If both firms generate $.15 for every dollar of capital that is measured by the financials, then the return on equity is 15% (.15/1.00) for each. If Company A manages risk completely via loss control and insurance, then risk capital required is zero. The risk adjusted rate of return for Company A is truly 15%. Company B, though, doesn’t even attempt to manage risk. By default loss will have to be paid out of cash or loans. Assume risk capital of $.75 is required for every dollar of operational capital. The risk adjusted rate of return for Company B, then, is .15/(1+.75) = 8.5%.
So traditional financial statements show the two companies to have the same ROE. The risk adjusted financials, though, show the big difference between the two.
The SEC sporadically validates this concept by reacting to crises and advising public companies that they need to disclose how they are managing certain risks – terrorism and cyber risk being two recent examples. The SEC might not realize that just noticing and reacting to the risk of the event that just happened is not actual risk management. Two principles of risk management are that a) historic losses need a very long experience period to be valid predictors, the more severe and remote the loss, the longer it needs to be; and b) recency bias (the tendency to focus on what just happened) is a psychological phenomenon you should not be fooled by. But, again, we thank the SEC for illustrating financials are not complete without incorporating the risk component.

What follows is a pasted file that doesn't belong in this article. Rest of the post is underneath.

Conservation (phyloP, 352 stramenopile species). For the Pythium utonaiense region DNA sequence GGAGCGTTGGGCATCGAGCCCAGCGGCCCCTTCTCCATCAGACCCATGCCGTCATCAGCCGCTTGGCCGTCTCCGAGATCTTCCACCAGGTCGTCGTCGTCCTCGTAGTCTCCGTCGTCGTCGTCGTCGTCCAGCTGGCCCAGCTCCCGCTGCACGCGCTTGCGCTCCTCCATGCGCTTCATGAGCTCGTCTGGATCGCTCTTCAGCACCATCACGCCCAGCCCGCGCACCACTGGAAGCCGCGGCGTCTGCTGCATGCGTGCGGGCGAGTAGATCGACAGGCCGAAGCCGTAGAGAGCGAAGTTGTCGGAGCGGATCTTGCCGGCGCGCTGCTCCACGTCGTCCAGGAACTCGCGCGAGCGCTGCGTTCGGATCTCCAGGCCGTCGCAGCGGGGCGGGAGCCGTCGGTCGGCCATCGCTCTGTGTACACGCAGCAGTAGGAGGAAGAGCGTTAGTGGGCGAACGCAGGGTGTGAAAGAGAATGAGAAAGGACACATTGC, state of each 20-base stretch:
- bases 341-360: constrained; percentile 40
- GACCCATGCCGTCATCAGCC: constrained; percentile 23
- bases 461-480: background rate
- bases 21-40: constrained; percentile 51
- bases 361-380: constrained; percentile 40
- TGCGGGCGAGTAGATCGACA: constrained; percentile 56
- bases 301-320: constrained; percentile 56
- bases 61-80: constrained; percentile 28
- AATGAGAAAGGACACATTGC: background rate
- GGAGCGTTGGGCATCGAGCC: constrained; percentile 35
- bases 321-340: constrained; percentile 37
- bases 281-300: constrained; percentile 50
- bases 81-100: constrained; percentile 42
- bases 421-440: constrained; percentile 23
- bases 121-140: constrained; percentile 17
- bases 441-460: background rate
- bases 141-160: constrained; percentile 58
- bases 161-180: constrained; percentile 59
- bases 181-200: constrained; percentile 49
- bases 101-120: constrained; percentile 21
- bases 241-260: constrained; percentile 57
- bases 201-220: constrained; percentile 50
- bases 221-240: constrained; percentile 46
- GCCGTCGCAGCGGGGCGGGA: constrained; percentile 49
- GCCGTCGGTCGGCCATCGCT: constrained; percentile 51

We are not necessarily advocating for a change in the way financial statements are produced – that is for the CPA world to decide. We are saying that the financials do not stand alone, and if your CFO is not reporting on risk management, you’re not getting the whole story.
Managing profits can’t be separated from managing “losses” – ( not losses in the accounting sense). Ignoring risk is to make profits and net worth dependent on luck. We know we can’t really rely on quarterly profits because numbers can be manipulated in such a short time frame. Even years of continuous profit and growth can be unreliable if risk is not managed. A truly robust firm is one that manages risk while at the same time producing the consistent financial numbers the CFO is so proud about.
CEO, don’t be lulled into complacency by misleading financials